If this is the case, the true reality beneath Bezo’s fraudulent accounting had to have been horrific:

Amazon’s quarterly profit misses estimates, shares tumble

From Reuters – LINK:  

Amazon.com Inc reported a lower-than-expected quarterly profit on Thursday as expenses rose and the company provided a disappointing fourth-quarter revenue forecast.

The growth of AMZN’s cloud business is rapidly slowing down.  This has been one of my key arguments about the insanity of the market cap attributed to AMZN’s cloud business. It’s tiny compared to AMZN’s overall revenues.  And competition in the cloud space is going to become ferocious as Microsoft, Google and Oracle begin to really flex their muscles.

The only question left for me is to determine which between AMZN and TSLA is biggest Ponzi scheme in history.  AMZN is maybe a $10 stock and TSLA is likely worth $2.

Amazon Dot CON: The Bezos Con Grows With Revenues

The mainstream financial media headlines reporting Amazon’s Q2 earnings release were shamelessly pathetic:  “Amazon crushes Street forecast,” “Amazon beats again in Q2 thanks to cloud services.”  It was beyond nauseating.  The entire spectacle reminds me of the tech bubble, when companies like Cisco, Sun Microsystems and Intel would intentionally “guide” Street analysts into publishing a low consensus forecast the CFOs knew could easily be topped with accounting gimmicks.

Bezos applies all the traditional accounting gimmicks plus he’s created his own, Bezosspecifically with regard to his definition of “free cash flow.”

I don’t want to spend a lot of time on this.  I’ve wasted most of my evening untangling AMZN’s numbers as reported in its 8-K filing.  Let’s just say that if you dissect AMZN into its “product” and “AWS” components, the results are underwhelming.

Nothwithstanding the fact that AMZN intentionally guides the Street to low-ball estimates ahead of its quarterly earnings report, as you can see from the graphic below, which I created by dissecting and rearranging the sales and operating income numbers from AMZN’s 8-K filed today, AMZN’s growth numbers are underwhelming (click to enlarge):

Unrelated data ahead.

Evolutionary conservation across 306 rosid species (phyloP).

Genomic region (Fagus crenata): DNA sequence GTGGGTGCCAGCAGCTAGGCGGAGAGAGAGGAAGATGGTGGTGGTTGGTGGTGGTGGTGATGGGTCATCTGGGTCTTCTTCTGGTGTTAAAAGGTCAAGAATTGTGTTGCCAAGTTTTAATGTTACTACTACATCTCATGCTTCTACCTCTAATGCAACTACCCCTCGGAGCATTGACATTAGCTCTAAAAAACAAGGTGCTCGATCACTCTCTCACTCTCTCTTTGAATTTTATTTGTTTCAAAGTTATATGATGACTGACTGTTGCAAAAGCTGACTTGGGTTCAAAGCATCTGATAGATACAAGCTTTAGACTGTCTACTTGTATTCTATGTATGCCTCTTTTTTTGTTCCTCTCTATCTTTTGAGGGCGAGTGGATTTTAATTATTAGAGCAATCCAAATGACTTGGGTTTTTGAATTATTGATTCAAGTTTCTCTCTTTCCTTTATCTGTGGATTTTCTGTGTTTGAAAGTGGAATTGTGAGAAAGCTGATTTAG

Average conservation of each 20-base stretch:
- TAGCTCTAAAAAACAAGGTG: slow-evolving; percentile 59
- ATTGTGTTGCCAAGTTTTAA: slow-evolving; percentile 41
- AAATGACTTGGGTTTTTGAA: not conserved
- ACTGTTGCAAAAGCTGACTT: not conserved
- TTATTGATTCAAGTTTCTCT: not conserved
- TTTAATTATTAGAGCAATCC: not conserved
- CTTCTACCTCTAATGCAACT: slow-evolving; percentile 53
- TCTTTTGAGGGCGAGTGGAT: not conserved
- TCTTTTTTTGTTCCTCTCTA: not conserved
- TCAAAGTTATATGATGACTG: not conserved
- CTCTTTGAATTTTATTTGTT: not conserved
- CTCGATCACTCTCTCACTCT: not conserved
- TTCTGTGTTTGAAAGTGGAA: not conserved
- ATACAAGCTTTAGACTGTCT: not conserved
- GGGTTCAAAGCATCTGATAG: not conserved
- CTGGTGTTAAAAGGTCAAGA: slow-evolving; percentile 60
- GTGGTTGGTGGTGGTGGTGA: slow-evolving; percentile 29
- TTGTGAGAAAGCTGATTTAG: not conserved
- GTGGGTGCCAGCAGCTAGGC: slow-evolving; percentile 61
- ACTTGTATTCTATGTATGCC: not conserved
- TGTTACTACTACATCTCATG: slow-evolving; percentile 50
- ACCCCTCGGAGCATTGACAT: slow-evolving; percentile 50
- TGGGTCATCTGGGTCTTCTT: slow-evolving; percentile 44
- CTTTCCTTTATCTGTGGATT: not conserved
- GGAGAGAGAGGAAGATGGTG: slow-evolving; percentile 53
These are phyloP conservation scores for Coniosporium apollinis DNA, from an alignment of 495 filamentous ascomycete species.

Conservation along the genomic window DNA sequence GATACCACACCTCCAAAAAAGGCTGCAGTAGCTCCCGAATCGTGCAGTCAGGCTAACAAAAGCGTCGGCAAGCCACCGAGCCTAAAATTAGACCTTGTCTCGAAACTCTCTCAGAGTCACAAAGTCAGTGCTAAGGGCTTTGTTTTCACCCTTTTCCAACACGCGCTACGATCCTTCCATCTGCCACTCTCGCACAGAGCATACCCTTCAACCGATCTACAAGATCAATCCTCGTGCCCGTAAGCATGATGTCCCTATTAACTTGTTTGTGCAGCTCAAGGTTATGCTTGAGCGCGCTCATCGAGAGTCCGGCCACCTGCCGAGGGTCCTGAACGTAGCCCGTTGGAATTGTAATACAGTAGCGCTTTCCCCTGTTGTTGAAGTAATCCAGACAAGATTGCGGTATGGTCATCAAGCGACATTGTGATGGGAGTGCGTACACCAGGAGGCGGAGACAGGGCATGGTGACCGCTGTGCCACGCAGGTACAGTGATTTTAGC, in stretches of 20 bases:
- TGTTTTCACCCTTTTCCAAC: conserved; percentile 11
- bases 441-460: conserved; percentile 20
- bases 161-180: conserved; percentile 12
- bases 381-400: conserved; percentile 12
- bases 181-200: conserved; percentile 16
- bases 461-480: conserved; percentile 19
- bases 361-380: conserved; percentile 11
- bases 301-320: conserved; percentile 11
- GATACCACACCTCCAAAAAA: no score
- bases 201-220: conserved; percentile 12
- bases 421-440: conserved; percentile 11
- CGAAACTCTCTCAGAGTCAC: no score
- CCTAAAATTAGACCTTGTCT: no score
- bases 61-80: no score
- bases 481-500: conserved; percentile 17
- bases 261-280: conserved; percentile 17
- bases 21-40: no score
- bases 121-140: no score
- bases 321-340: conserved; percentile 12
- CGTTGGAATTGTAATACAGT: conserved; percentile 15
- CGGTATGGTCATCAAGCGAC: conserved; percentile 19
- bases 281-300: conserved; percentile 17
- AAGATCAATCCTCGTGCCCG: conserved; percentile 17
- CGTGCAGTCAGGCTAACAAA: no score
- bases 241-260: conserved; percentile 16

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The sales growth rates for AMZN’s AWS (cloud computing) revenues and operating income are declining rapidly.  AWS is a new business started from scratch a few years ago.  Of course it’s going to show a high rate of growth initially.  But stock analysts and the mainstream financial media make it sound like AWS is a money tree.  Yahoo Finance reports that AWS is “massively profitable” LINK.

Well, look for yourself.  The sales growth on a year over year quarterly basis has dropped precipitously from 81.5% in Q2 2015 to 58.2% in the latest quarter. This is a rapid slowdown in growth.  The yr/yr quarterly growth rate for AWS operating income, which was $718 million in the latest quarter, has plunged from 407% to 83.6%.   “Massively profitable?”  You can see that AWS’ operating income actually declined from Q4 2015 to Q1 2016.  Declined.  Cloud computing services are not seasonal.  So that would not explain the drop.

Furthermore, AMZN does not disclose how much of its “technology and content” expenses are attributed to AWS.  But its total line-item cost for this in Q2 was $3.8 billion.  Yet, AWS’ total revenues for Q2 was $2.9 billion.  To be sure, a significant portion of that $3.8 billion in tech costs go with AMZN’s online product sales.  But it’s possible that none of the expense is amortized into AWS’ cost of sales.  Bezos won’t break that out.    He was doing a similar trick with “fulfillment” before the SEC forced AMZN to include fulfillment as a separate line item in the early 2000’s.

Let’s drill down into AWS’s numbers, to the extent that Bezos’ disclosures will allow:

AMZN AWS

The chart above shows the quarter to quarter growth rates for AWS.  Again, recall that cloud computing services are not seasonal.   From 2014 to 2015, AWS’ annual growth rate was 70%.  But on an LTM basis thru Q2 2016, that growth rate has collapsed to 26%.  With operating income the decline is even more dramatic.  From 2014 to 2015, operating income grew 182%.  But this growth rate on a quarter to quarter basis for Q2 2016 has plunged  to 19%.